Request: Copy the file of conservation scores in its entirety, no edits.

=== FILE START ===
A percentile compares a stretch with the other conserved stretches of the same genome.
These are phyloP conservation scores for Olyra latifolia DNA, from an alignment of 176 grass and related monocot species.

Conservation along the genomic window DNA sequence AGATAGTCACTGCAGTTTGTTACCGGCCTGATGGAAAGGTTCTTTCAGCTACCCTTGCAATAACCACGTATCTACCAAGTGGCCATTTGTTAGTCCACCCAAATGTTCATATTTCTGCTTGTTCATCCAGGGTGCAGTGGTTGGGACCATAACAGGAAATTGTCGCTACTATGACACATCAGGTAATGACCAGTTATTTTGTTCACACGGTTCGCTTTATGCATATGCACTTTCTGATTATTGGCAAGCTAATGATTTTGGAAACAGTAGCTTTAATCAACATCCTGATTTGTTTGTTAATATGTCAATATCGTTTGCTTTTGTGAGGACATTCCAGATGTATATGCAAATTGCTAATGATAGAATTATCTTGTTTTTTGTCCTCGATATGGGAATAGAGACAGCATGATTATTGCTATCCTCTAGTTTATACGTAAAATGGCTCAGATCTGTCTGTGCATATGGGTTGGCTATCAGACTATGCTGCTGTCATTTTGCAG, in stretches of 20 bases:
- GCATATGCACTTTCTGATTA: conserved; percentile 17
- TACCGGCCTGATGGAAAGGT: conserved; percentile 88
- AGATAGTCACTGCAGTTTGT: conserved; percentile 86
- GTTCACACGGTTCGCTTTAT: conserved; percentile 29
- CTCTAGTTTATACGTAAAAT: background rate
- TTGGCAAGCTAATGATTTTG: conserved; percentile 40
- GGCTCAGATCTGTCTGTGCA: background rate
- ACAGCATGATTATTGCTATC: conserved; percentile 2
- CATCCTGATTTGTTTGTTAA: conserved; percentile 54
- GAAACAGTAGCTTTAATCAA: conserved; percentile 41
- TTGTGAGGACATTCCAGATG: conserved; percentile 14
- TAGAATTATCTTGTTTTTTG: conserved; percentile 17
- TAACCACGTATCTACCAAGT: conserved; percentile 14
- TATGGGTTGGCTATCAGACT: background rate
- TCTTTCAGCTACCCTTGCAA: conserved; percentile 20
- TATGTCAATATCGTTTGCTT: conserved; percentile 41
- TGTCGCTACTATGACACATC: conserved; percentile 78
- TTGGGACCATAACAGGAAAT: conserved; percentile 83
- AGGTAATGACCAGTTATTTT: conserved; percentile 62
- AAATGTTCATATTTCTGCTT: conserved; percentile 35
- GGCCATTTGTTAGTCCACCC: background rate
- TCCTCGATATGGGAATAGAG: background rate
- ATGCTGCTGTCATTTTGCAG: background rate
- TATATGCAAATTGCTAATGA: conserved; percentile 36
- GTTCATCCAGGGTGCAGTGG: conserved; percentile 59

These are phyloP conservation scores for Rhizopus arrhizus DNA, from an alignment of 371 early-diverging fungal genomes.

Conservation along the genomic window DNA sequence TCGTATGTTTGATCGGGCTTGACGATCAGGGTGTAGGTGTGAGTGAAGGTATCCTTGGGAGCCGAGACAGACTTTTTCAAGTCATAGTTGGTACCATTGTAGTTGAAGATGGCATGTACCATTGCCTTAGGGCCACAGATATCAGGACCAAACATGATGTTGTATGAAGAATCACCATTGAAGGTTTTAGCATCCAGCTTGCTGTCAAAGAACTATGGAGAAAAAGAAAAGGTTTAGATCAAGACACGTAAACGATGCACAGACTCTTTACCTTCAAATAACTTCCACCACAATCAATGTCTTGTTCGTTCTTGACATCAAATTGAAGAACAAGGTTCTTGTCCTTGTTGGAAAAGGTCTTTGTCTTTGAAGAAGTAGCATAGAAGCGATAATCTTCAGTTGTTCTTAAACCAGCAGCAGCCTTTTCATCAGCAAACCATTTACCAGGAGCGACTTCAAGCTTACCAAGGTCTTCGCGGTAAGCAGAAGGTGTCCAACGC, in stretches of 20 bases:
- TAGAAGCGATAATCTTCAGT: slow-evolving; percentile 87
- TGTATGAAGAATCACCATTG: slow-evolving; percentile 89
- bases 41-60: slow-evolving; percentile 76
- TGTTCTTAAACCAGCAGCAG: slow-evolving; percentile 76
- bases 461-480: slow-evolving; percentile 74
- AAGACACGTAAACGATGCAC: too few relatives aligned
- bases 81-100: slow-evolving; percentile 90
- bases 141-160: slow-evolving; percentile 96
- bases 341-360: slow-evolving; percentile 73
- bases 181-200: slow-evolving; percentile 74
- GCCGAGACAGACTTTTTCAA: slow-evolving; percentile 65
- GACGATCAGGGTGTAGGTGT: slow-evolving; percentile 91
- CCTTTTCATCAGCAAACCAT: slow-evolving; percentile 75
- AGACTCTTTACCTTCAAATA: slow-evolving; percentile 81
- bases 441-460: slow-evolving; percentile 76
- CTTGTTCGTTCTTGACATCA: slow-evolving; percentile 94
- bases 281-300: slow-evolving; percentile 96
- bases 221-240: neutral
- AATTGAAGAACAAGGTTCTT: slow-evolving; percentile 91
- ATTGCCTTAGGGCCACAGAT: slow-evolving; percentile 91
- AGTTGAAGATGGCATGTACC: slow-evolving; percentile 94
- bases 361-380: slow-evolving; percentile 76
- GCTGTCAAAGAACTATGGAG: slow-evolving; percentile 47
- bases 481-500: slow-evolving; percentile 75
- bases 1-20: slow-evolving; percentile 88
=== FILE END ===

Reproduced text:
A percentile compares a stretch with the other conserved stretches of the same genome.
These are phyloP conservation scores for Olyra latifolia DNA, from an alignment of 176 grass and related monocot species.

Conservation along the genomic window DNA sequence AGATAGTCACTGCAGTTTGTTACCGGCCTGATGGAAAGGTTCTTTCAGCTACCCTTGCAATAACCACGTATCTACCAAGTGGCCATTTGTTAGTCCACCCAAATGTTCATATTTCTGCTTGTTCATCCAGGGTGCAGTGGTTGGGACCATAACAGGAAATTGTCGCTACTATGACACATCAGGTAATGACCAGTTATTTTGTTCACACGGTTCGCTTTATGCATATGCACTTTCTGATTATTGGCAAGCTAATGATTTTGGAAACAGTAGCTTTAATCAACATCCTGATTTGTTTGTTAATATGTCAATATCGTTTGCTTTTGTGAGGACATTCCAGATGTATATGCAAATTGCTAATGATAGAATTATCTTGTTTTTTGTCCTCGATATGGGAATAGAGACAGCATGATTATTGCTATCCTCTAGTTTATACGTAAAATGGCTCAGATCTGTCTGTGCATATGGGTTGGCTATCAGACTATGCTGCTGTCATTTTGCAG, in stretches of 20 bases:
- GCATATGCACTTTCTGATTA: conserved; percentile 17
- TACCGGCCTGATGGAAAGGT: conserved; percentile 88
- AGATAGTCACTGCAGTTTGT: conserved; percentile 86
- GTTCACACGGTTCGCTTTAT: conserved; percentile 29
- CTCTAGTTTATACGTAAAAT: background rate
- TTGGCAAGCTAATGATTTTG: conserved; percentile 40
- GGCTCAGATCTGTCTGTGCA: background rate
- ACAGCATGATTATTGCTATC: conserved; percentile 2
- CATCCTGATTTGTTTGTTAA: conserved; percentile 54
- GAAACAGTAGCTTTAATCAA: conserved; percentile 41
- TTGTGAGGACATTCCAGATG: conserved; percentile 14
- TAGAATTATCTTGTTTTTTG: conserved; percentile 17
- TAACCACGTATCTACCAAGT: conserved; percentile 14
- TATGGGTTGGCTATCAGACT: background rate
- TCTTTCAGCTACCCTTGCAA: conserved; percentile 20
- TATGTCAATATCGTTTGCTT: conserved; percentile 41
- TGTCGCTACTATGACACATC: conserved; percentile 78
- TTGGGACCATAACAGGAAAT: conserved; percentile 83
- AGGTAATGACCAGTTATTTT: conserved; percentile 62
- AAATGTTCATATTTCTGCTT: conserved; percentile 35
- GGCCATTTGTTAGTCCACCC: background rate
- TCCTCGATATGGGAATAGAG: background rate
- ATGCTGCTGTCATTTTGCAG: background rate
- TATATGCAAATTGCTAATGA: conserved; percentile 36
- GTTCATCCAGGGTGCAGTGG: conserved; percentile 59

These are phyloP conservation scores for Rhizopus arrhizus DNA, from an alignment of 371 early-diverging fungal genomes.

Conservation along the genomic window DNA sequence TCGTATGTTTGATCGGGCTTGACGATCAGGGTGTAGGTGTGAGTGAAGGTATCCTTGGGAGCCGAGACAGACTTTTTCAAGTCATAGTTGGTACCATTGTAGTTGAAGATGGCATGTACCATTGCCTTAGGGCCACAGATATCAGGACCAAACATGATGTTGTATGAAGAATCACCATTGAAGGTTTTAGCATCCAGCTTGCTGTCAAAGAACTATGGAGAAAAAGAAAAGGTTTAGATCAAGACACGTAAACGATGCACAGACTCTTTACCTTCAAATAACTTCCACCACAATCAATGTCTTGTTCGTTCTTGACATCAAATTGAAGAACAAGGTTCTTGTCCTTGTTGGAAAAGGTCTTTGTCTTTGAAGAAGTAGCATAGAAGCGATAATCTTCAGTTGTTCTTAAACCAGCAGCAGCCTTTTCATCAGCAAACCATTTACCAGGAGCGACTTCAAGCTTACCAAGGTCTTCGCGGTAAGCAGAAGGTGTCCAACGC, in stretches of 20 bases:
- TAGAAGCGATAATCTTCAGT: slow-evolving; percentile 87
- TGTATGAAGAATCACCATTG: slow-evolving; percentile 89
- bases 41-60: slow-evolving; percentile 76
- TGTTCTTAAACCAGCAGCAG: slow-evolving; percentile 76
- bases 461-480: slow-evolving; percentile 74
- AAGACACGTAAACGATGCAC: too few relatives aligned
- bases 81-100: slow-evolving; percentile 90
- bases 141-160: slow-evolving; percentile 96
- bases 341-360: slow-evolving; percentile 73
- bases 181-200: slow-evolving; percentile 74
- GCCGAGACAGACTTTTTCAA: slow-evolving; percentile 65
- GACGATCAGGGTGTAGGTGT: slow-evolving; percentile 91
- CCTTTTCATCAGCAAACCAT: slow-evolving; percentile 75
- AGACTCTTTACCTTCAAATA: slow-evolving; percentile 81
- bases 441-460: slow-evolving; percentile 76
- CTTGTTCGTTCTTGACATCA: slow-evolving; percentile 94
- bases 281-300: slow-evolving; percentile 96
- bases 221-240: neutral
- AATTGAAGAACAAGGTTCTT: slow-evolving; percentile 91
- ATTGCCTTAGGGCCACAGAT: slow-evolving; percentile 91
- AGTTGAAGATGGCATGTACC: slow-evolving; percentile 94
- bases 361-380: slow-evolving; percentile 76
- GCTGTCAAAGAACTATGGAG: slow-evolving; percentile 47
- bases 481-500: slow-evolving; percentile 75
- bases 1-20: slow-evolving; percentile 88